Discrepancy between ultrasonographic and radiographic findings in patients treated for developmental dysplasia of the hip; hip maturation on ultrasonography may not be consistent with radiographic hip maturation

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Atalar H., Gunay C., Turanli S., Koktener A.

JOURNAL OF PEDIATRIC ORTHOPAEDICS-PART B, vol.29, pp.228-234, 2020 (SCI-Expanded) identifier identifier identifier

  • Publication Type: Article / Article
  • Volume: 29
  • Publication Date: 2020
  • Doi Number: 10.1097/bpb.0000000000000654
  • Journal Indexes: Science Citation Index Expanded (SCI-EXPANDED), Scopus, CINAHL, EMBASE, MEDLINE
  • Page Numbers: pp.228-234
  • Keywords: congenital hip dysplasia, diagnostic ultrasound, hip joint, radiography, PAVLIK HARNESS TREATMENT, DISLOCATION, INFANTS, FAILURE, RISK
  • Eskisehir Osmangazi University Affiliated: Yes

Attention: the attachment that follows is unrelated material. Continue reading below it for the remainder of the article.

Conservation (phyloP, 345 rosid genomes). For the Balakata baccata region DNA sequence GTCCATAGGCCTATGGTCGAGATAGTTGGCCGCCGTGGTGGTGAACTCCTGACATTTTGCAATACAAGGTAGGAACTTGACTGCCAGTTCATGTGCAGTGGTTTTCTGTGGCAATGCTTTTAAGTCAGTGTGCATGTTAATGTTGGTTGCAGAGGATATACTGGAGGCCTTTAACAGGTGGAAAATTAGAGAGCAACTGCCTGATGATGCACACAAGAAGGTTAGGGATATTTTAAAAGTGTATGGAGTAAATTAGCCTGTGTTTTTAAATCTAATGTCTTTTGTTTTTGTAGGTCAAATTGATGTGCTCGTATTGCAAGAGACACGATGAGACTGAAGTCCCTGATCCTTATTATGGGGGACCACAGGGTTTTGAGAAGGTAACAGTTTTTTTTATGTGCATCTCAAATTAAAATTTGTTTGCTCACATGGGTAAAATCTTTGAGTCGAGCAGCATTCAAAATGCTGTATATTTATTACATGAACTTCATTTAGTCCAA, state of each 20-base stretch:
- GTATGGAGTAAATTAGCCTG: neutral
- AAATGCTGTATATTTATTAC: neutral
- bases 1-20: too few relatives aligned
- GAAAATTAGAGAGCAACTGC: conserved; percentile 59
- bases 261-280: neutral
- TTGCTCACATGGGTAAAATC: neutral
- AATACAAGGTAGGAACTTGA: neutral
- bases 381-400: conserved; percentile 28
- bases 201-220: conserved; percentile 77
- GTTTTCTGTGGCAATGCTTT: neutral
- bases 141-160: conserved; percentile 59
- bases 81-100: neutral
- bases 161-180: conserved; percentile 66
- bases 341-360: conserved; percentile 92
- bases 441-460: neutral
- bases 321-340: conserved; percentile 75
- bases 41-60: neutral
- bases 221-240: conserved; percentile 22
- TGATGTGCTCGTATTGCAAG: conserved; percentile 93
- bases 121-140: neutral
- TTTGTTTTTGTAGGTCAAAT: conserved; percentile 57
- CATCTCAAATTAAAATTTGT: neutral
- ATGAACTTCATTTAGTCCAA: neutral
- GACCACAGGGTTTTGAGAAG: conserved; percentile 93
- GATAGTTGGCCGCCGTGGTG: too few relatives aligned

Currently, hip sonography is used for early diagnosis and for monitoring developmental dysplasia of the hip (DDH) treatment in many countries. An early pioneer of ultrasonography for early diagnosis of DDH was Graf. Based on the Graf approach, hip ultrasonography is more sensitive and specific than radiography for the diagnosis of DDH, because of its capability to show cartilaginous structures of the hip joint. The aim of this study was to compare radiographic and ultrasonographic findings in patients treated for DDH. This study included 88 infants (98hips) treated for DDH. Radiography was simultaneously used for treatment and follow-up evaluation in addition to ultrasonography after six months of age. A retrospective evaluation was made of the ultrasonographs and radiographs of these infants. Of the total 98 hips, 28 were normal both ultrasonographically and radiographically, and a pathologic hip was demonstrated in 32 hips both sonographically and radiographically. Hip ultrasonography showed abnormal development in 32 hips, while radiography showed abnormal development in 70 hips. In 38 hips, the findings were normal according to ultrasonography but pathological according to radiography. There were no hips that were normal radiographically but pathological sonographically. When radiography is accepted as the standard imaging method in our study patients, the sensitivity and specificity of hip ultrasonography were determined as 45.7% [95% confidence interval (CI): 41.5-45.7] and 100% (95% CI: 89.4-100), respectively. These findings suggest that hip maturation apparent on ultrasonography may not be consistent with radiographic hip development in infants treated for DDH.